By 18th November the surveyors successfully completed the running of Mason’s and Dixon’s Line to the “southwest corner”, two hundred and sixty-six miles from the Delaware River. It then remained to survey the north-south line separating Pennsylvania from present-day Ohio.
The Commissioners selected for this were David Rittenhouse, Andrew Ellicott and Andrew Porter. They began their line at the southwest corner on 6 June 1785; on 21 June they reached the Ohio river, where Virginia’s claims ceased as she had ceded all claims north of the Ohio to the United States in 1784. The line was completed to Lake Erie, one hundred and fifty-seven miles from the corner, by Porter and Alexander McLean on 14 September 1786.
It still remained to determine the New York-Pennsylvania boundary. In 1786 Andrew Ellicott, James Clinton and Simeon De Witt began at the Delaware River in July and completed ninety miles of the survey by October. When it was taken up again on 11 June 1787, Andrew Porter and Andrew Ellicott were the Pennsylvania Commissioners.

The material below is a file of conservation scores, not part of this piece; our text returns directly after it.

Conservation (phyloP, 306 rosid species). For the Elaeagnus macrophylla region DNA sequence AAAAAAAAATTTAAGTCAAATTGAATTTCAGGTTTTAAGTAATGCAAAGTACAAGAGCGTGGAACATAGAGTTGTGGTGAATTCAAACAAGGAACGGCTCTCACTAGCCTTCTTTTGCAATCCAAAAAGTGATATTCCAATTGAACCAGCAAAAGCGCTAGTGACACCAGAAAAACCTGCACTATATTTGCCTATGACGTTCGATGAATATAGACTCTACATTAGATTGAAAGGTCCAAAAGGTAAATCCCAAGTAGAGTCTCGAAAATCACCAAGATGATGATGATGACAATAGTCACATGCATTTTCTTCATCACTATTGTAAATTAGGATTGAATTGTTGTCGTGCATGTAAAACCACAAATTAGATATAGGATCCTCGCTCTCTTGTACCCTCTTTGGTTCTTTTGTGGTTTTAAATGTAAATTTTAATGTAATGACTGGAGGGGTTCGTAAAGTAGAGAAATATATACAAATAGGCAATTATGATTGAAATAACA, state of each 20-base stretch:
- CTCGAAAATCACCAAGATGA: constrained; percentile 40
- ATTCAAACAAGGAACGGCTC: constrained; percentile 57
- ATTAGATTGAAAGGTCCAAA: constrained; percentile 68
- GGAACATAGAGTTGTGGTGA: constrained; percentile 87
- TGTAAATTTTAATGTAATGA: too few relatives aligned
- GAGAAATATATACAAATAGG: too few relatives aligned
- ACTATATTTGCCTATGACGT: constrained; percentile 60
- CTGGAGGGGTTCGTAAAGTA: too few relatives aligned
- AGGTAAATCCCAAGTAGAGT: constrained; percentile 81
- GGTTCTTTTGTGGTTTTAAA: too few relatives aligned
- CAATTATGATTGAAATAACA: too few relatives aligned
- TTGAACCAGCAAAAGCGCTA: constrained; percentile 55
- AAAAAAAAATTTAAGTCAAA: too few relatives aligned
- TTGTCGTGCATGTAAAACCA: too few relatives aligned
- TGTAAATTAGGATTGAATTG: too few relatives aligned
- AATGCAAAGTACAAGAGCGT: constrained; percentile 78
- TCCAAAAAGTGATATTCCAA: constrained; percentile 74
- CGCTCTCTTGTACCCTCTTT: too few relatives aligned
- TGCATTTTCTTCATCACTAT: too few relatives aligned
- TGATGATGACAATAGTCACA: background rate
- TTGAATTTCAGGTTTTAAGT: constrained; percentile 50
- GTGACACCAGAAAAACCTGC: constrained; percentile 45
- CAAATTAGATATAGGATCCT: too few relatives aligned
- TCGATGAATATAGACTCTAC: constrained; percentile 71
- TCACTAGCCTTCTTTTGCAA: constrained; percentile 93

In spite of bad weather and Native American interference the surveyors reached the shore of Lake Erie on 29 October. Ellicott could then report to the Supreme Executive Council that Pennsylvania was entirely bounded and surveyed for the first time in her history. And, it might be added, Porter’s early interest in and aptitude for mathematics here came to fruition.
Porter returned to Norristown and in 1800 was one of the Commissioners, with Thomas Boude and William Irvine [both Original Members of the Society], who tried unsuccessfully to resolve the conflict over land titles in the Wyoming Valley.